And it all began with my grandparents' choice not to dwell on their child's death too much, but to choose to re-direct the love God had given them to two other children in need.

This is what God and his followers do:

* amongst the bad, push for good;
* in spite of difficult times, make way for love and compassion;
* rather than fall into evil, working through evil for good.

Because when we fall into evil, do "bad things," we've ceased to remember that God is in it for us. Yes, we're weak. But we're in it with God. Look at the first part of the passage again:

"Likewise the Spirit helps us in our weakness; for we do not know how to pray as we ought ("we may not know what to do"), but that very Spirit intercedes with sighs too deep for words. And God, who searches the heart, knows what is the mind of the Spirit, because the Spirit intercedes for the saints according to the will of God. We know that all things work together for good for those who love God, who are called according to his purpose."

So in these times, which are difficult for many, we can know that God is in it for us.

"Oh, but the gas prices..."
Gas prices!??! Are you serious? Yes, they're difficult, and we need to make some major life shifts and decisions, but we're talking about gas prices!

"Oh, but the recession..."
I know...it's difficult. I'm sure you heard about the woman this week who took her own life but an hour and a half before her home was to be auctioned off. A home. I know it's important, but it's wood, and boards, and tile, and drywall, and a few thousand nails and screws. It's not worth giving up on life.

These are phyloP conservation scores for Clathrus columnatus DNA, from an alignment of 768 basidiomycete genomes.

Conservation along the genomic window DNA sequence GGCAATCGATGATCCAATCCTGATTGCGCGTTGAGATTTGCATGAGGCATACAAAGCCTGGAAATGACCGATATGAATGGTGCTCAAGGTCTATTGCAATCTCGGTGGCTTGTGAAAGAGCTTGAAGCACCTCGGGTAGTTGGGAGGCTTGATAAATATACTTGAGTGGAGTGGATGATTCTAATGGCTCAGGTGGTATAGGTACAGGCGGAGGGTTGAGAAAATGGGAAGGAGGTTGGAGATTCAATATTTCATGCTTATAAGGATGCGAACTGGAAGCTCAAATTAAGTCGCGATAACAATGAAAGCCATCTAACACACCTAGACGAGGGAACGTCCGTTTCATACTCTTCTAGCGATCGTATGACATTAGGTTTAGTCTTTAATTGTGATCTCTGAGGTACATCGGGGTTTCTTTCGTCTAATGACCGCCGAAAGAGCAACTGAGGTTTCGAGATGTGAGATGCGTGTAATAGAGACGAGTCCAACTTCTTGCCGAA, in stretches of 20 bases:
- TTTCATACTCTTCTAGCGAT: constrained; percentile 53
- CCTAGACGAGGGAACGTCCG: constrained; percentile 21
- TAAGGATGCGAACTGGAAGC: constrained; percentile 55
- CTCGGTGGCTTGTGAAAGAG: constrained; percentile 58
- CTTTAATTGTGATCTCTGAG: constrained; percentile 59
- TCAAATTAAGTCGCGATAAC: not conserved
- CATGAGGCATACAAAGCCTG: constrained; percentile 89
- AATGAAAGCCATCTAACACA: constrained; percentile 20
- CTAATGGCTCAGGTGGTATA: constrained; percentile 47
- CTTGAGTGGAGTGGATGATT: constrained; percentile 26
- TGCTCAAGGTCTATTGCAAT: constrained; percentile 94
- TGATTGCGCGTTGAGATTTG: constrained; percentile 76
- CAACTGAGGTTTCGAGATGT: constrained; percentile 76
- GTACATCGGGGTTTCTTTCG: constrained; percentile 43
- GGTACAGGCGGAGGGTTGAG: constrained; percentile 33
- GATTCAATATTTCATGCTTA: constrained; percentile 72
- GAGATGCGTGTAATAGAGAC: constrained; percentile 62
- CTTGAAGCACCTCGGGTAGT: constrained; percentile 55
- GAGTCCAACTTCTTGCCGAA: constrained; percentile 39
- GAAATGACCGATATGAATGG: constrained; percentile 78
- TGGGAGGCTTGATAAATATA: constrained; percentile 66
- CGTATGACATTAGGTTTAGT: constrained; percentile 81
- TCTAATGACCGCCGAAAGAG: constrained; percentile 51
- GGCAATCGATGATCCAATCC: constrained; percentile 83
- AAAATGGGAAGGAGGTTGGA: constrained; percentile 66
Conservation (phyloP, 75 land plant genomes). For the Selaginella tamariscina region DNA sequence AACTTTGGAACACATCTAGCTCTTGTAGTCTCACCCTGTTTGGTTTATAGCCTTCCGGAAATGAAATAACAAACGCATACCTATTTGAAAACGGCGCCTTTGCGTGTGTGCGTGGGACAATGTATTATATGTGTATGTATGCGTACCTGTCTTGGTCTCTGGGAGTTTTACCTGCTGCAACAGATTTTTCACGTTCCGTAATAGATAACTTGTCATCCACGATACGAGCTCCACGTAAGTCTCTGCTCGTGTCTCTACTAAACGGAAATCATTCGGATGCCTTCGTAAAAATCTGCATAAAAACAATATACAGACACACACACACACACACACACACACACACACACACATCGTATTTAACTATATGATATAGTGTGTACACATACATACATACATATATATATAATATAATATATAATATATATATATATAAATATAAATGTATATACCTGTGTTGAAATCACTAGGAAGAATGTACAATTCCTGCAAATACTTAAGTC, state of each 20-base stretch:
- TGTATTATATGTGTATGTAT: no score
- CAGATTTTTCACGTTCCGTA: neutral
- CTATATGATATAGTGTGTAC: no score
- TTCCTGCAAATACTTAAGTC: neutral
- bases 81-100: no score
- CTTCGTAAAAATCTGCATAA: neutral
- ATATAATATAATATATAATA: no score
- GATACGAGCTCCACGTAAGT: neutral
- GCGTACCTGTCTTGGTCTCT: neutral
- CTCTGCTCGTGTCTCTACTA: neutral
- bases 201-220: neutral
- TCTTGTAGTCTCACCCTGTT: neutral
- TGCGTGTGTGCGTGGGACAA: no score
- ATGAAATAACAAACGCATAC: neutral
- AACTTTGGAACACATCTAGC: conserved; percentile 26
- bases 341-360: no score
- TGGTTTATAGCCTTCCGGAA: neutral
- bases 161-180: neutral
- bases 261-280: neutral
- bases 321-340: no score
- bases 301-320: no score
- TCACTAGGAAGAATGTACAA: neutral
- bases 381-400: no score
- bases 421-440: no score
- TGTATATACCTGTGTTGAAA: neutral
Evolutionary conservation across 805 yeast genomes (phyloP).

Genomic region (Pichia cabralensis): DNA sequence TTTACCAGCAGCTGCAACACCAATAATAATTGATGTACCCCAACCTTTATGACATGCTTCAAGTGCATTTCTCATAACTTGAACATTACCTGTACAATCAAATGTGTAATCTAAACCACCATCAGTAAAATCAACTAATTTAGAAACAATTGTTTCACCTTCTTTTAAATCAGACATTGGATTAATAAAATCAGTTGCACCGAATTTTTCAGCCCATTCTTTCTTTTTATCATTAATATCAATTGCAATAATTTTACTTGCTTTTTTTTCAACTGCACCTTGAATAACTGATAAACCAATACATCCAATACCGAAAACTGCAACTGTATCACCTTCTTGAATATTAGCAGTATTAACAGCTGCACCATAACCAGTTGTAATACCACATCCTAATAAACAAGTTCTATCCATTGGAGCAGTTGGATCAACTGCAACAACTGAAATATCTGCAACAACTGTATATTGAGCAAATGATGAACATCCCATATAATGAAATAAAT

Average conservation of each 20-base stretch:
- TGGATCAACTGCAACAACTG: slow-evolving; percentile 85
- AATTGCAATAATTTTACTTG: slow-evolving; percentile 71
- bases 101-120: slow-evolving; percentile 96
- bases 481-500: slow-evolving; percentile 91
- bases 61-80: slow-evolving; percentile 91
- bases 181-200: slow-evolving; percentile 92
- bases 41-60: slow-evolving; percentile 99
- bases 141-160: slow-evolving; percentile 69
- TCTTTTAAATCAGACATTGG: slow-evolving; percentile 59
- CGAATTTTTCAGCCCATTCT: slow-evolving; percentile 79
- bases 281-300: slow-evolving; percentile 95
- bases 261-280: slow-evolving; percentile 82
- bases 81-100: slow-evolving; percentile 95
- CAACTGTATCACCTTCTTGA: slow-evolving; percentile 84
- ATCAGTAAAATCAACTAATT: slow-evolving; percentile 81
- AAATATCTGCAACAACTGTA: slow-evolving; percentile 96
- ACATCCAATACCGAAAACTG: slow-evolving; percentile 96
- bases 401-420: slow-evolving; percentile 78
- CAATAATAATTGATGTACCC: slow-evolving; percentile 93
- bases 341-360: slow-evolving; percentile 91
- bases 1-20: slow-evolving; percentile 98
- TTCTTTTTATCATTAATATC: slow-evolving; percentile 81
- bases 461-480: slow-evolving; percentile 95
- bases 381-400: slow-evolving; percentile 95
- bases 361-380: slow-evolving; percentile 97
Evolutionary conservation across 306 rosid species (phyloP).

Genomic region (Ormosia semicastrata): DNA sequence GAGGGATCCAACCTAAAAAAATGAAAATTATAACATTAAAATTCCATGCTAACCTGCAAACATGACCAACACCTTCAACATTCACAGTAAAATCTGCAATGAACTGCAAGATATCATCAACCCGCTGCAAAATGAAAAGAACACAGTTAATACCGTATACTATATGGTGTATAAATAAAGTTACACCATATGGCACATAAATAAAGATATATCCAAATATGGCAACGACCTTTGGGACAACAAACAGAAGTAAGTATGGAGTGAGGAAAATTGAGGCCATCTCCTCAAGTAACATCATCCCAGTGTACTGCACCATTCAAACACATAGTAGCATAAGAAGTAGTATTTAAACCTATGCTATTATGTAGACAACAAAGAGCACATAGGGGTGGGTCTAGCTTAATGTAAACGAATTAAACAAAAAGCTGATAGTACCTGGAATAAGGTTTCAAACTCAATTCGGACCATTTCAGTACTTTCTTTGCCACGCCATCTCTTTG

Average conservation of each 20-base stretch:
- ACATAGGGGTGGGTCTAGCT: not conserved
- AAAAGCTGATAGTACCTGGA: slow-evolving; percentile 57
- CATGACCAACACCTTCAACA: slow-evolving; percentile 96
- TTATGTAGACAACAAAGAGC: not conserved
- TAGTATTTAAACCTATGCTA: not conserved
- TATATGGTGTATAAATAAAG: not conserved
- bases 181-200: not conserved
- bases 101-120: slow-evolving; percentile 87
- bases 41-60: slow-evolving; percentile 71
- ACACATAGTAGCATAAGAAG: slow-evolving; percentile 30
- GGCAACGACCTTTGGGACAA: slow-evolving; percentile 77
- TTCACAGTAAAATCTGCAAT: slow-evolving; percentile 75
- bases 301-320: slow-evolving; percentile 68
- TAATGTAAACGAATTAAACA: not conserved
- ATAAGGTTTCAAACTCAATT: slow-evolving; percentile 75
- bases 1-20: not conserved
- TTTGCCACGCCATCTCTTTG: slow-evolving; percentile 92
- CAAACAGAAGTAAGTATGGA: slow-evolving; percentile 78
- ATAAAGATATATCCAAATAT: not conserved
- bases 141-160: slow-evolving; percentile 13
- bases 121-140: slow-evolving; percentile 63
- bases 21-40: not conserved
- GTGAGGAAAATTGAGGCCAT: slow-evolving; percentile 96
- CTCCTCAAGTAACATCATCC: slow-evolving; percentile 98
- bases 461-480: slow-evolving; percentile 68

"Oh, but I'm so sick of my job!"
What's that? You get to have a job? In the United States? With a minimum wage of $6.55? You're doing better than the majority of the world.

"Oh, but this isn't working out for me" or "That isn't working out for me."
I know, times can be tough sometimes. And they are going to be tough sometimes. That I guarantee you.

So the question becomes, "What are we going to do about it? What are we going to do about these things? What then are we to say about these things?"

Well...If God is for us, who is against us? God gave up everything for us. The living God, the creator of the world, is in it for you and for me and for us. What can bring that down? Gas prices? A recession? The wrong guy for president? The "right" guy for president? ;-) A bad law? A bad job?

No, in all these things we are more than that...we are above responding to tough times with tough whines. How? ...through him who loved us.